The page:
Thursday, November 28, 2013

Math: Finding the Shortest Grid Paths Possibilities

This is a brain teaser, if you will, which somewhat agitated me at first. ^_^ Why? Because, well, I tried to solve "too many" grids for the beginning. It "wasted" a lot of my fun time. I got the answer, but tinkering the "formulation" of that was really, really frustrating, um, not really. Then, I searched and found cool resource which covered that Math teaser. Actually this one is pretty much old, lots of people have already posted how to solve this. I like it by the way. Anyway, I will give you the basic idea to solve this. This is like a maze, sort of. The starting and the finishing points are always separated diagonally in this thingy.

The rule is simple : we can't go other than using (following) the grid line, the border of each box.

First : finding the shortest path
Of course, the first thing to do is to find the shortest path to reach the destination. In this friggin' problem, we will always have to pick two ways (between four ways : up-down-right-left).

If we start from the top left, to go diagonally to the bottom right, we will have two options to move, those are : down or right. Other than those, we won't be going on the shortest path.

If we start from the bottom left, and we have to reach the top right, then we'll have two options, those are up or right.

For example, the 3x3 grid. The easiest way to find the shortest path is just counting the side border of it. I put different colors, green and red, so you can see them. In that example, we have 6 steps as our shortest path.

The last : using our brain
How many ways the shortest path arrangements can we build on that example? Now, right here, the brain teaser starts.

Basically, this is a combinatorics problem. So, like this, suppose those 6 steps (the shortest path we discovered) as the entire space (the set) consists of 6 elements. Then we only have two options to move to get that shortest path. In the first example above, we'll move 3 downs and 3 rights, or {D,D,D,R,R,R}. Or, in the second example, we'll move 3 ups and 3 rights, or {U,U,U,R,R,R}. Other than those moves, we can't have the shortest path. We just need to scramble those elements and find how many different combinations can be arranged. With using the formulation of combination, we'll have n=6, and k=3.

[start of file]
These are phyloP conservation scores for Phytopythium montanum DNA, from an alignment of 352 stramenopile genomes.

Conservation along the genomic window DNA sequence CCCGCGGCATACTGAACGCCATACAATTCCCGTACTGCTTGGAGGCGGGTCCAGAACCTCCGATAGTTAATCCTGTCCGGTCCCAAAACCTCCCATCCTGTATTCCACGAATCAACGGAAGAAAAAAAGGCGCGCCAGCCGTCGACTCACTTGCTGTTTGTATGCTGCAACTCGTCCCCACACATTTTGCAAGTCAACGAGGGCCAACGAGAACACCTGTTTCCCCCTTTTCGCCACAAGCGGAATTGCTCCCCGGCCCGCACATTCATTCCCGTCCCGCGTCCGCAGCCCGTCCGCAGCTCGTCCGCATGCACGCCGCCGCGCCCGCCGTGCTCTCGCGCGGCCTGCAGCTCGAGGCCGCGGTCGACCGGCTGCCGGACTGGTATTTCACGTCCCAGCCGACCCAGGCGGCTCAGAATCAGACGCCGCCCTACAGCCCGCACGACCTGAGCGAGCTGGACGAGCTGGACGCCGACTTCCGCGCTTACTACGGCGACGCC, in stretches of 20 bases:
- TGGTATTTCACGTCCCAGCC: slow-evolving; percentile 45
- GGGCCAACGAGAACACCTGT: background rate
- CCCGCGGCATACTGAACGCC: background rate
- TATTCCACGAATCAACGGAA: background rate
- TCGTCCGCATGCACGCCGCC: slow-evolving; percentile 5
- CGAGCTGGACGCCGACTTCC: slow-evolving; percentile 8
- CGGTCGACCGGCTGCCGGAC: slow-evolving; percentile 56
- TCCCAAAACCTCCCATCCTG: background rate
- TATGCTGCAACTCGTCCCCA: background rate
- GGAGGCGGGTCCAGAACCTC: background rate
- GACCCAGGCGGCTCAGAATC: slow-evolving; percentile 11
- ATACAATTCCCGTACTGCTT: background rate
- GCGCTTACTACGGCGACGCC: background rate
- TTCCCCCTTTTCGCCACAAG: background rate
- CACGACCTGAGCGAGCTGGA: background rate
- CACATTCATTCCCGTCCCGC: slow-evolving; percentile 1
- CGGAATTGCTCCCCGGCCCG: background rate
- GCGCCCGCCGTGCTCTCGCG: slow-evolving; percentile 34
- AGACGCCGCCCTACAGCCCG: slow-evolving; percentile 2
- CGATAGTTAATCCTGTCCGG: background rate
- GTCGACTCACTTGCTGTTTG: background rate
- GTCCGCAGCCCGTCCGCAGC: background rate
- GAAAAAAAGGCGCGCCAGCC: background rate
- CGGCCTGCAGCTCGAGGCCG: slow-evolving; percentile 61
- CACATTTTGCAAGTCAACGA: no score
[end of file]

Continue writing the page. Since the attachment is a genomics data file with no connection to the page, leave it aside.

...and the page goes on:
If we have different problem, for instance the size of shortest path is 13, and we can move 3 downs and 10 lefts, meaning 3 by 10 grid, then the n=13, and we can freely choose the k to be 10 OR 3, both will generate the same result. With simple Algebra we can find that the combination formula is symmetrical.
This is the general combination formulation :
Actually, this one is multiset permutational stuff. We can also declare the formulation like this, the number of ways of arranging n objects, with multiple different number of types (subsets) - of p, q, r, etc :

Both methods will give us the exact same result.

Let's use the combination, we can just substitute those variables with our values :
6C3 = 6! / [ 3!·(6 - 3)! ]
      = 6! / [ 3!·3! ]
      = 120 / 6
      = 20

And the answer is 20. We have 20 different arrangements possibilities for those two examples above.

The simple animation
Alright, this is a simple example of animating that problem (brain friggin teaser) with jQuery. I put 3 by 1 grid. So we have 4 steps for the shortest path, and we have 3 downs and 1 right, or {D,D,D,R}. Let's use multiset-permutation to solve this. So we have n = 4, and the subsets : p = 3 and q = 1.
4C1 = 4! / [ 3!·1! ]
      = 4 / 1
      = 4
We have four possibilities to move with the shortest path for this particular problem. Click and watch the demo below.


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